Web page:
Billie Jean King, recently announced as Global Ambassador for Fed Cup by BNP Paribas, said; “Fed Cup has evolved since I was part of the first winning team in 1963 but it has always remained true to its roots. These reforms are historic as they reflect the ITF’s commitment to unlocking the Fed Cup’s huge potential, hosting a competition with prize money deserving of the world’s best women’s tennis teams and players. It is an honour to be part of the next evolution of the greatest event in women’s team tennis.”

The increased prize money for Fed Cup by BNP Paribas starting in 2020 will include an additional $4.9 million for nations competing below the elite level of the competition.

These reforms will help the ITF in its mission to deliver tennis for future generations by ensuring the long-term growth and sustainability of the sport.

Rafael Nadal Had Difficulty Breathing During Roland Garros Final vs Dominic Thiem

Second-seeded Spaniard Rafael Nadal wasted no time in defeating Roger Federer to advance to the final of the French Open last Friday, going 6-3 6-4 6-2 to reach his 12th final at the famed Roland Garros.

The two competitors met in their first French Open for the first time since 2011 but the third-seeded Federer would find that Nadal was still too good to usurp. The latter had never lost to Federer in Paris, improving his record to 6-0 on Friday, having also never lost a semi-final at a clay-court Grand Slam.

Federer hadn’t competed in the French Open since 2015, missing the next year’s tournament through a back injury and skipping the last two years in order to make preparations for grass and hard courts.

He looked great upon his return, that is until running into Nadal. Normally a composed and collected figure, Federer was prompted to smash a ball towards the stand after getting broken and going behind 2/1.

This was the first time the top four seeded men were in the semis of the Roland Garros since 2011, with No.1-seeded Novak Djokovic and No.4-seeded Dominic Thiem all still in the competition at the time.

The 37-year-old was understandably not the bookies’ favorite to advance to the final from this match and was +575 to win with 888 Sport. Nadal, meanwhile, was at -769.23 and the result went as expected.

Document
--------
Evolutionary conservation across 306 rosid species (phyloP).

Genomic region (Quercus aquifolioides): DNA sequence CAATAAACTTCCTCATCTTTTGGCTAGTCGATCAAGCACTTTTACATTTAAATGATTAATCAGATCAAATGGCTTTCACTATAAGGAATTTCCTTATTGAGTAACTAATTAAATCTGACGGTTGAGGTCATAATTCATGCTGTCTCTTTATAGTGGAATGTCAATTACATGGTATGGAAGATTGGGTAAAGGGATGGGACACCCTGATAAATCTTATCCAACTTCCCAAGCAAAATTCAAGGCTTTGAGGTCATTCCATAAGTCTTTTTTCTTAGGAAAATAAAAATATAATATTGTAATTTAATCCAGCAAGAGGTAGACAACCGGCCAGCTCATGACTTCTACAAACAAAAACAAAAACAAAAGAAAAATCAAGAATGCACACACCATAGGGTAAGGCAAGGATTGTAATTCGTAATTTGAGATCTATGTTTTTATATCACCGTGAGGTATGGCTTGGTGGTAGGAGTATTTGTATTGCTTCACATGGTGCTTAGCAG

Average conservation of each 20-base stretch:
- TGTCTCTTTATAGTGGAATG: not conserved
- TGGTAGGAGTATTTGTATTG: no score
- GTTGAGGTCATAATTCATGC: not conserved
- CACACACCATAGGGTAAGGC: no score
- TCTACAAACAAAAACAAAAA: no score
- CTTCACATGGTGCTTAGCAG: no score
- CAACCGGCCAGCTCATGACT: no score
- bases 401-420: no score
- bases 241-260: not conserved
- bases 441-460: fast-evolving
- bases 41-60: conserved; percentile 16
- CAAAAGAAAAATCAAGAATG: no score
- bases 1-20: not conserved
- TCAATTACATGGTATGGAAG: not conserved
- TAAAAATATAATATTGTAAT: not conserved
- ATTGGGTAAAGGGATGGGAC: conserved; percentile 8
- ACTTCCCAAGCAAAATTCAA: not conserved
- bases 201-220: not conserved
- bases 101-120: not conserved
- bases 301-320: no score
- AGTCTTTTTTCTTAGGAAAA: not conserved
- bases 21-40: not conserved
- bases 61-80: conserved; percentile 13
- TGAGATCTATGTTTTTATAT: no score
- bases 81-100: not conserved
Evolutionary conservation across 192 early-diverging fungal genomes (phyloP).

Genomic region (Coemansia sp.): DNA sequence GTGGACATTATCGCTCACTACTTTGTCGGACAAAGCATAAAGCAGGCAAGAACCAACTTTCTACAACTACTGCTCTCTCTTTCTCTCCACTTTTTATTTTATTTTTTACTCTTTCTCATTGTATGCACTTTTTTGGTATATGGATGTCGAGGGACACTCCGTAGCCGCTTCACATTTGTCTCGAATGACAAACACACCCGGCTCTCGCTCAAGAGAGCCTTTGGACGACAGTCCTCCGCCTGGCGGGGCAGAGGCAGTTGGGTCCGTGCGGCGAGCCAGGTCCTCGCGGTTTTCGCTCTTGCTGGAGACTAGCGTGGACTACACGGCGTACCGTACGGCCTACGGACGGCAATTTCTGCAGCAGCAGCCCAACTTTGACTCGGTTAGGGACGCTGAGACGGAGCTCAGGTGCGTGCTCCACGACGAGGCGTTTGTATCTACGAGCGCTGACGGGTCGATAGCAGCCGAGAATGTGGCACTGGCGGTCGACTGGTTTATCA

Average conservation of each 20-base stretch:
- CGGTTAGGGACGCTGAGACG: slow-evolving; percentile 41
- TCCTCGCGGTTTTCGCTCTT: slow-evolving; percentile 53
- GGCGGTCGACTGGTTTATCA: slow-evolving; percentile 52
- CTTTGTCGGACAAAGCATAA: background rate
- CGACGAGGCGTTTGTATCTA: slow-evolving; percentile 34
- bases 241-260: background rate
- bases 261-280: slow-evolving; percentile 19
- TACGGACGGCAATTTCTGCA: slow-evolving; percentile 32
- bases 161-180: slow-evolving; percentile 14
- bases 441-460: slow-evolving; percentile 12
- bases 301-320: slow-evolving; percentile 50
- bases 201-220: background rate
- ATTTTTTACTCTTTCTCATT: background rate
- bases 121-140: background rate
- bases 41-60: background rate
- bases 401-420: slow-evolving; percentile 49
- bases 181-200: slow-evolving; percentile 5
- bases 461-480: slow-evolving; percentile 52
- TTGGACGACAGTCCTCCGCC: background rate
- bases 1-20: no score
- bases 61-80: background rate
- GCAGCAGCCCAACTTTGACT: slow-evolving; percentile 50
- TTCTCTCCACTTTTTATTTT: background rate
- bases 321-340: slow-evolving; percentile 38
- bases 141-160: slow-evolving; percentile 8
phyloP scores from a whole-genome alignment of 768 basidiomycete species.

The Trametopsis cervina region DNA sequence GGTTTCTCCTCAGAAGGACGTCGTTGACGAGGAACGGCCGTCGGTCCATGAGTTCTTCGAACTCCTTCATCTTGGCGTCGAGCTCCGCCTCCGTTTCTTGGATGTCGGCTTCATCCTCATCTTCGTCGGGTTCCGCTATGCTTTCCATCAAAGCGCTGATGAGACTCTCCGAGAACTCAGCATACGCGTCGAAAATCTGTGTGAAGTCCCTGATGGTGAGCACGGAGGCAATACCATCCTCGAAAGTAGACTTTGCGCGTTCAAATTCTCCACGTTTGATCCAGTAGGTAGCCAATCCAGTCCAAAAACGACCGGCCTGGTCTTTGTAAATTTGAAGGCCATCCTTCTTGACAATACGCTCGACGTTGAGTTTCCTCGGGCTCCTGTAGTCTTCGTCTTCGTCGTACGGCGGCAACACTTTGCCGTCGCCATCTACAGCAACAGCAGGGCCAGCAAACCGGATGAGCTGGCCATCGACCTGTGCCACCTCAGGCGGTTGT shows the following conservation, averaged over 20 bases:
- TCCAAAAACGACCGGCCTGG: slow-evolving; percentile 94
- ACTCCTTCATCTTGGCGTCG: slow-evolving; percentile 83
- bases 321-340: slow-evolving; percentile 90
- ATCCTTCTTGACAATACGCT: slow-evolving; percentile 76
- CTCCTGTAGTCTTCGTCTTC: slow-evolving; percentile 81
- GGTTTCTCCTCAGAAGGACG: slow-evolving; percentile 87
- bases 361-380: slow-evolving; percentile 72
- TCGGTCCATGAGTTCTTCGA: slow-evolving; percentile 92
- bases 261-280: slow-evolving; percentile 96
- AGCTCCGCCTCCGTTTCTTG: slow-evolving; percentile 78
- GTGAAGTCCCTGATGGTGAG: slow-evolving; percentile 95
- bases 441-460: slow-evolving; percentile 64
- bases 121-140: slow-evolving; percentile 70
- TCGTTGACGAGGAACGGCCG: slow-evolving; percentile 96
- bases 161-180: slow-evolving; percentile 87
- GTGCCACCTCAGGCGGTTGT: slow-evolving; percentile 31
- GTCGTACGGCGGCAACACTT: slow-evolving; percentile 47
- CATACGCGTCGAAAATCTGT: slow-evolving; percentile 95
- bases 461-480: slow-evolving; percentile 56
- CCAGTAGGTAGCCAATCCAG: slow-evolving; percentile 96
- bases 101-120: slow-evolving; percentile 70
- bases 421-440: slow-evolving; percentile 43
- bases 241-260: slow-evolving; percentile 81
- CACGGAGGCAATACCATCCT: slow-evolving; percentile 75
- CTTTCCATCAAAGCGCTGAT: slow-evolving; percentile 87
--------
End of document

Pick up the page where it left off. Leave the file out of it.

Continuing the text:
Nadal made very easy work against Federer before going on to face Thiem in Sunday’s final. He did come out on top, going 6-3 5-7 6-1 6-1 against the latter to win a record-extending 12th French Open title. But, according to two-time finalist Alex Corretja, the Spaniard found it difficult to breathe during the match.

“I have just spoken to Rafa and he looked very calm, he said it was crucial he broke back in the first set and got ahead,” Corretja told Eurosport after the final. “He said the speed and intensity in the first two sets was very difficult, it was brutal conditions as well with long rallies and it was difficult to breathe.”

Nadal went into the match with Betfair offering odds of -450 on him claiming his 12th French Open title. Thiem, who pulled an upset by beating the No.1 seeded Djokovic 6-2 3-6 7-5 6-7 7-5 on Saturday, was +350 to win Sunday’s final with the aforementioned bookies.

The French Open is over but Wimbledon is nearly upon us; you could find some great Tennis Betting tips and odds at Online Sportbetting. The two-week tournament kicks off on July 1 and there are plenty of odds on offer. Nadal is at +50 to win the competition outright with Bet365 while Federer is +333.33 with the odds slightly in his favor. Djokovic, meanwhile, is at +150 to win the competition with Paddy Power.

Nadal, a two-time Wimbledon winner, will be hoping to follow his record French Open victory up with a third Wimbledon championship. He is now just two Grand Slam titles away from Federer’s all-time record of 20 and a win next month will take him one step closer to matching or potentially even surpassing the veteran.